Review - Documentary Photography by Stewart Wall, 22 Jun 2020

A review by Janine Scola - A Talk by Stewart Wall MA ARPS on his documentary photography, via Zoom, 22 June 2020
A Talk on Documentary Photography by professional photographer Stewart Wall MA ARPS

As lockdown continues so does our Club ‘virtual’ meetings and this week we were delighted to welcome Stewart Wall and his talk covering his journey in photography and highlighting three of his socio-documentary projects.

Stewart gave us a short resume of how his career started and his keen interest in portraying, through photography, his story of three particular projects – namely, The Stonemason, Park Hill in Sheffield and From the Kasbah to Central Hall – all documenting his exploration of the lifespan of an individual, then two different and diverse cities and how they have changed, and continue to change over time.

Through ‘The Stonemason’, Stewart portrayed the life of Colin Wood - who will be the last member of the Wood family who has carried on the tradition of stonemasonry since 1886. His excellent images took us back in time to a bygone era of the family home, the same small workplace and the true art involved. Through Stewart’s project, this promoted a well- received exhibition and the enlightenment of local school children.

From here, Stewart transported us to Park Hill in Sheffield, where back in the early 1950’s the then inspirational high-rise flat development was designed, and finally completed in 1961. His photos documented the families who lived in this new environment, the individual style of the homes and now, in the new era of the 21stcentury, as English Heritage, have taken on the massive task of refurbishing and regenerating this developent. Where once families were of a similar background, now there will be a mix of social and purchase availability, as well as business opportunities and with that, a different mix of society. Stewart will continue to return to the area to document these changes – maybe the next talk!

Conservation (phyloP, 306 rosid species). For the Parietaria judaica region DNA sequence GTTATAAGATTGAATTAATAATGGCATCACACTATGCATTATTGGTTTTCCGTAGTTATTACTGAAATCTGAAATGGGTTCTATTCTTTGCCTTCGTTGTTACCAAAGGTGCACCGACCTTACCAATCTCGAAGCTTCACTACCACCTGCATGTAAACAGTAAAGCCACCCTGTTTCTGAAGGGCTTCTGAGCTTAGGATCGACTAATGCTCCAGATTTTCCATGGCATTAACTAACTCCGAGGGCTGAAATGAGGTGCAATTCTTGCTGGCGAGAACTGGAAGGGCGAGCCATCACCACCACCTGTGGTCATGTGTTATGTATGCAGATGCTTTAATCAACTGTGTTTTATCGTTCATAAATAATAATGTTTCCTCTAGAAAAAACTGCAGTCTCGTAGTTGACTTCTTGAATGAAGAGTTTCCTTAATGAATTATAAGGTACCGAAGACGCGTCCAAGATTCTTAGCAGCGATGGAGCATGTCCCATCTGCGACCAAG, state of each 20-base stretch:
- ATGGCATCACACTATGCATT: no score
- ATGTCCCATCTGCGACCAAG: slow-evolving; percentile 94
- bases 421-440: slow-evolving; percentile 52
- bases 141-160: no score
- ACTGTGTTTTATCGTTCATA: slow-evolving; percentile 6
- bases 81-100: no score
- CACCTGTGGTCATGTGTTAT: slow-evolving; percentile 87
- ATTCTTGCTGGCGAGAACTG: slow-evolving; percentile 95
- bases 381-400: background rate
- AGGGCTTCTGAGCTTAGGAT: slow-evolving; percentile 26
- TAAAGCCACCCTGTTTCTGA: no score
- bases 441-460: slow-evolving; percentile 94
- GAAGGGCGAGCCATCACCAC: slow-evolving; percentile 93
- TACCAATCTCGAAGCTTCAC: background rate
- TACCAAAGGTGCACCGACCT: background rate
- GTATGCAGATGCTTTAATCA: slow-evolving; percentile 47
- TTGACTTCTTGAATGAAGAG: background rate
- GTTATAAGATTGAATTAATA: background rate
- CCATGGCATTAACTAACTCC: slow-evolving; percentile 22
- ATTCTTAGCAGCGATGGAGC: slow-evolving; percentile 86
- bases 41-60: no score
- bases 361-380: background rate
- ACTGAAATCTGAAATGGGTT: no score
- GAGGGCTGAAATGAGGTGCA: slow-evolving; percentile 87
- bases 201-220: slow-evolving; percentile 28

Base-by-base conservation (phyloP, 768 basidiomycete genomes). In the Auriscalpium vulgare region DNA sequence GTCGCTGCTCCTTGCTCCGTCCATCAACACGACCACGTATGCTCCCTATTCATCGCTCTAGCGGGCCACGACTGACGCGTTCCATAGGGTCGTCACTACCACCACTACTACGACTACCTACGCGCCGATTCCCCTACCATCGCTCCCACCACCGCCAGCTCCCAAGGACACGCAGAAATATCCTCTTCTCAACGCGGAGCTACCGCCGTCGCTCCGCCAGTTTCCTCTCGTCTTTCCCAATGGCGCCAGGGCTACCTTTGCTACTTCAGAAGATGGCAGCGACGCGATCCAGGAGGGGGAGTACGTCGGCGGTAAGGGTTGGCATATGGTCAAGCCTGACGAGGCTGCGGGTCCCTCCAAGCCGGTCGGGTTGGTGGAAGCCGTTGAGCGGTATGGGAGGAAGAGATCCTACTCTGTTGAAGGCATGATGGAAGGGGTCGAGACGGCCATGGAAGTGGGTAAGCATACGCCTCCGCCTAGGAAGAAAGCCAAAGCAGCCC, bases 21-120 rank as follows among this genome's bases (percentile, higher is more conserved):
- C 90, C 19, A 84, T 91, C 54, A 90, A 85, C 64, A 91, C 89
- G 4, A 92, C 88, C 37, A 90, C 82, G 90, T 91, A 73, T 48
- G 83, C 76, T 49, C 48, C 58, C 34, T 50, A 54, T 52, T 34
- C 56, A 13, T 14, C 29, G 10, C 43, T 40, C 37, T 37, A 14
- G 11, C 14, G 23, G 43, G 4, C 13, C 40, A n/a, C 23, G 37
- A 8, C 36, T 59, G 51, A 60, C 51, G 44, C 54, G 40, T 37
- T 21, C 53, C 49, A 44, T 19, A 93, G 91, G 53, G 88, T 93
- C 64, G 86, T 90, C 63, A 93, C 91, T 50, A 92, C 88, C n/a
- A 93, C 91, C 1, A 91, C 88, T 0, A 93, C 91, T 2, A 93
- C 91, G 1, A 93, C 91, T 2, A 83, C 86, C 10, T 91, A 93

Moving on, his journey took us to the fish docks of Grimsby, and an area referred to as the ‘Kasbah’ – and little known by the locals! His images showed us the old shop fronts, the once magnificent building of the Grimsby Ice Company and which English Heritage will be stepping in again to refurbish and regenerate in this area. Streets of now derelict Victorian homes, of which each could tell their story of life in those times and the hard work of those who worked in the docks. Onward to Central Hall, where once a community enjoyed concerts and the arts – its style almost Art Deco and now the focus of other groups from railway enthusiasts to choirs.

In Stewart’s words, he no longer sees photography as photography, but really a ‘pen’ to tell the story – his images certainly did that, be they in black and white, his favoured style, or colour, which he feels is important for socially documenting some of his projects – whatever, we were delighted to have the opportunity to see such quality images, each was thought provoking and brought back memories of those long ago days!

So, get out there and document your homes and area, in fifty years’ time it will be a social record for the next generation of how we lived.

~ Janine Scola